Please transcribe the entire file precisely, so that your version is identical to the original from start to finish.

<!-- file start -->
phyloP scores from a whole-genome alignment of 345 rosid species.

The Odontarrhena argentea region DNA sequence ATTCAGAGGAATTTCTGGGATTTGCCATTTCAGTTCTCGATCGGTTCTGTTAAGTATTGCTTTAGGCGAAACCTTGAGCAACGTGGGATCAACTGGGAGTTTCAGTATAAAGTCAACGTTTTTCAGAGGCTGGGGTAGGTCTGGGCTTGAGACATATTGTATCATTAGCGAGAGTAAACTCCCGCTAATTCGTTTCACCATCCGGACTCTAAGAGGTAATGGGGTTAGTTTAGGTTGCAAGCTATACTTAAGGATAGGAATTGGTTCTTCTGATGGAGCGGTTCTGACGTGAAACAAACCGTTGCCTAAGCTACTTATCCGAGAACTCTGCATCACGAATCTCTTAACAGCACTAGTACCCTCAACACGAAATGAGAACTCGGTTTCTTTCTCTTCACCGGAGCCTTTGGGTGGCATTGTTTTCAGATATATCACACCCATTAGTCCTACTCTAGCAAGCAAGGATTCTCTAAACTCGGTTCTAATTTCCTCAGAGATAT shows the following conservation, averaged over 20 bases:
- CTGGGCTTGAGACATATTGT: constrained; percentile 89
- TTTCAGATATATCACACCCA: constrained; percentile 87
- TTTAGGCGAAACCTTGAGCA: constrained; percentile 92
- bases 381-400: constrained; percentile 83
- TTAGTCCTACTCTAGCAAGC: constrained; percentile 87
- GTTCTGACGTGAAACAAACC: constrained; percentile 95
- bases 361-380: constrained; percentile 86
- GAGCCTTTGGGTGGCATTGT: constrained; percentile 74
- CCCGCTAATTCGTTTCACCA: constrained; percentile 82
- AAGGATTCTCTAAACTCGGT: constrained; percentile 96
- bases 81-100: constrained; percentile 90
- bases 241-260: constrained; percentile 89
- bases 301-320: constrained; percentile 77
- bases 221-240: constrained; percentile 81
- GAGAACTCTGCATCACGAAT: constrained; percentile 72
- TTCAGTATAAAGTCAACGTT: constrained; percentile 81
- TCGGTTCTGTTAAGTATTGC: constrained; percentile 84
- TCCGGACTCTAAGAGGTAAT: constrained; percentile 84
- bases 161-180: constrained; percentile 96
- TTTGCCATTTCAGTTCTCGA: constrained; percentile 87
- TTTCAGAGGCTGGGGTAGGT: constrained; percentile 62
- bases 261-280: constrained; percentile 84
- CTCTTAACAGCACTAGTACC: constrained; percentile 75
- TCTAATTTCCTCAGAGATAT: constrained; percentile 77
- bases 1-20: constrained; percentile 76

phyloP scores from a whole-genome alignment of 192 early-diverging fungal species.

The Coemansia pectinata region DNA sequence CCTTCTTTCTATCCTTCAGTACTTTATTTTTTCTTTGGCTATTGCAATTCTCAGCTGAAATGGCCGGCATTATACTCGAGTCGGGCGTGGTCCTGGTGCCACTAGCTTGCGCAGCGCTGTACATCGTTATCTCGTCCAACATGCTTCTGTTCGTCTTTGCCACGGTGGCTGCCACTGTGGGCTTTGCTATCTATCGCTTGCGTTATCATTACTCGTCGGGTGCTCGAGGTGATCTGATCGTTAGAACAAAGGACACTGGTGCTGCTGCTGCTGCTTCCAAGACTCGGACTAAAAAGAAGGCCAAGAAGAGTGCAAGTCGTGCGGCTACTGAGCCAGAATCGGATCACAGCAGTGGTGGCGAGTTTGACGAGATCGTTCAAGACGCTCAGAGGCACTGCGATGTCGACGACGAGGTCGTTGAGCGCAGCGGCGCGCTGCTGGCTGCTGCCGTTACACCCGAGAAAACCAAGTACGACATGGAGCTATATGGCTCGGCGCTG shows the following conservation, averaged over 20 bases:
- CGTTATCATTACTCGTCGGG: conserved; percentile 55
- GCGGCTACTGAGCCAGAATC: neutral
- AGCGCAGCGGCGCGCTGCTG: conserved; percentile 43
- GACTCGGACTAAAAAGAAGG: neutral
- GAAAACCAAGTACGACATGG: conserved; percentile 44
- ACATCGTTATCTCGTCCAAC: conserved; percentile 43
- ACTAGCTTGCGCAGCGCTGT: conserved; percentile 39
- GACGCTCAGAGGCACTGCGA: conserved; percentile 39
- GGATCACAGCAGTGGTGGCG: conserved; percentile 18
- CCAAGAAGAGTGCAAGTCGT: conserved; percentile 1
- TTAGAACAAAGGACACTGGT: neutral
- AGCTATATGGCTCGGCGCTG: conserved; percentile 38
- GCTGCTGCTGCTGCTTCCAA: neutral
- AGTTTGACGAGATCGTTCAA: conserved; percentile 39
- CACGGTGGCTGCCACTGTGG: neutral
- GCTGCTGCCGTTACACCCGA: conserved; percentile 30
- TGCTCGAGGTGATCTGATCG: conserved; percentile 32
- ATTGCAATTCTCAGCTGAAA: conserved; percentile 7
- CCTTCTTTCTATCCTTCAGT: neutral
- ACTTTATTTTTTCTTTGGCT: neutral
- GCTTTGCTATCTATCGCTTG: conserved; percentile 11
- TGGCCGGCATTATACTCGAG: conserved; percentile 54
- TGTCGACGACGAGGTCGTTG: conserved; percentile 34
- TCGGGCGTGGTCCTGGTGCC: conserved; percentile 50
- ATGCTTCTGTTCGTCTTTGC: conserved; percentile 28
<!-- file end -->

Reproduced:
phyloP scores from a whole-genome alignment of 345 rosid species.

The Odontarrhena argentea region DNA sequence ATTCAGAGGAATTTCTGGGATTTGCCATTTCAGTTCTCGATCGGTTCTGTTAAGTATTGCTTTAGGCGAAACCTTGAGCAACGTGGGATCAACTGGGAGTTTCAGTATAAAGTCAACGTTTTTCAGAGGCTGGGGTAGGTCTGGGCTTGAGACATATTGTATCATTAGCGAGAGTAAACTCCCGCTAATTCGTTTCACCATCCGGACTCTAAGAGGTAATGGGGTTAGTTTAGGTTGCAAGCTATACTTAAGGATAGGAATTGGTTCTTCTGATGGAGCGGTTCTGACGTGAAACAAACCGTTGCCTAAGCTACTTATCCGAGAACTCTGCATCACGAATCTCTTAACAGCACTAGTACCCTCAACACGAAATGAGAACTCGGTTTCTTTCTCTTCACCGGAGCCTTTGGGTGGCATTGTTTTCAGATATATCACACCCATTAGTCCTACTCTAGCAAGCAAGGATTCTCTAAACTCGGTTCTAATTTCCTCAGAGATAT shows the following conservation, averaged over 20 bases:
- CTGGGCTTGAGACATATTGT: constrained; percentile 89
- TTTCAGATATATCACACCCA: constrained; percentile 87
- TTTAGGCGAAACCTTGAGCA: constrained; percentile 92
- bases 381-400: constrained; percentile 83
- TTAGTCCTACTCTAGCAAGC: constrained; percentile 87
- GTTCTGACGTGAAACAAACC: constrained; percentile 95
- bases 361-380: constrained; percentile 86
- GAGCCTTTGGGTGGCATTGT: constrained; percentile 74
- CCCGCTAATTCGTTTCACCA: constrained; percentile 82
- AAGGATTCTCTAAACTCGGT: constrained; percentile 96
- bases 81-100: constrained; percentile 90
- bases 241-260: constrained; percentile 89
- bases 301-320: constrained; percentile 77
- bases 221-240: constrained; percentile 81
- GAGAACTCTGCATCACGAAT: constrained; percentile 72
- TTCAGTATAAAGTCAACGTT: constrained; percentile 81
- TCGGTTCTGTTAAGTATTGC: constrained; percentile 84
- TCCGGACTCTAAGAGGTAAT: constrained; percentile 84
- bases 161-180: constrained; percentile 96
- TTTGCCATTTCAGTTCTCGA: constrained; percentile 87
- TTTCAGAGGCTGGGGTAGGT: constrained; percentile 62
- bases 261-280: constrained; percentile 84
- CTCTTAACAGCACTAGTACC: constrained; percentile 75
- TCTAATTTCCTCAGAGATAT: constrained; percentile 77
- bases 1-20: constrained; percentile 76

phyloP scores from a whole-genome alignment of 192 early-diverging fungal species.

The Coemansia pectinata region DNA sequence CCTTCTTTCTATCCTTCAGTACTTTATTTTTTCTTTGGCTATTGCAATTCTCAGCTGAAATGGCCGGCATTATACTCGAGTCGGGCGTGGTCCTGGTGCCACTAGCTTGCGCAGCGCTGTACATCGTTATCTCGTCCAACATGCTTCTGTTCGTCTTTGCCACGGTGGCTGCCACTGTGGGCTTTGCTATCTATCGCTTGCGTTATCATTACTCGTCGGGTGCTCGAGGTGATCTGATCGTTAGAACAAAGGACACTGGTGCTGCTGCTGCTGCTTCCAAGACTCGGACTAAAAAGAAGGCCAAGAAGAGTGCAAGTCGTGCGGCTACTGAGCCAGAATCGGATCACAGCAGTGGTGGCGAGTTTGACGAGATCGTTCAAGACGCTCAGAGGCACTGCGATGTCGACGACGAGGTCGTTGAGCGCAGCGGCGCGCTGCTGGCTGCTGCCGTTACACCCGAGAAAACCAAGTACGACATGGAGCTATATGGCTCGGCGCTG shows the following conservation, averaged over 20 bases:
- CGTTATCATTACTCGTCGGG: conserved; percentile 55
- GCGGCTACTGAGCCAGAATC: neutral
- AGCGCAGCGGCGCGCTGCTG: conserved; percentile 43
- GACTCGGACTAAAAAGAAGG: neutral
- GAAAACCAAGTACGACATGG: conserved; percentile 44
- ACATCGTTATCTCGTCCAAC: conserved; percentile 43
- ACTAGCTTGCGCAGCGCTGT: conserved; percentile 39
- GACGCTCAGAGGCACTGCGA: conserved; percentile 39
- GGATCACAGCAGTGGTGGCG: conserved; percentile 18
- CCAAGAAGAGTGCAAGTCGT: conserved; percentile 1
- TTAGAACAAAGGACACTGGT: neutral
- AGCTATATGGCTCGGCGCTG: conserved; percentile 38
- GCTGCTGCTGCTGCTTCCAA: neutral
- AGTTTGACGAGATCGTTCAA: conserved; percentile 39
- CACGGTGGCTGCCACTGTGG: neutral
- GCTGCTGCCGTTACACCCGA: conserved; percentile 30
- TGCTCGAGGTGATCTGATCG: conserved; percentile 32
- ATTGCAATTCTCAGCTGAAA: conserved; percentile 7
- CCTTCTTTCTATCCTTCAGT: neutral
- ACTTTATTTTTTCTTTGGCT: neutral
- GCTTTGCTATCTATCGCTTG: conserved; percentile 11
- TGGCCGGCATTATACTCGAG: conserved; percentile 54
- TGTCGACGACGAGGTCGTTG: conserved; percentile 34
- TCGGGCGTGGTCCTGGTGCC: conserved; percentile 50
- ATGCTTCTGTTCGTCTTTGC: conserved; percentile 28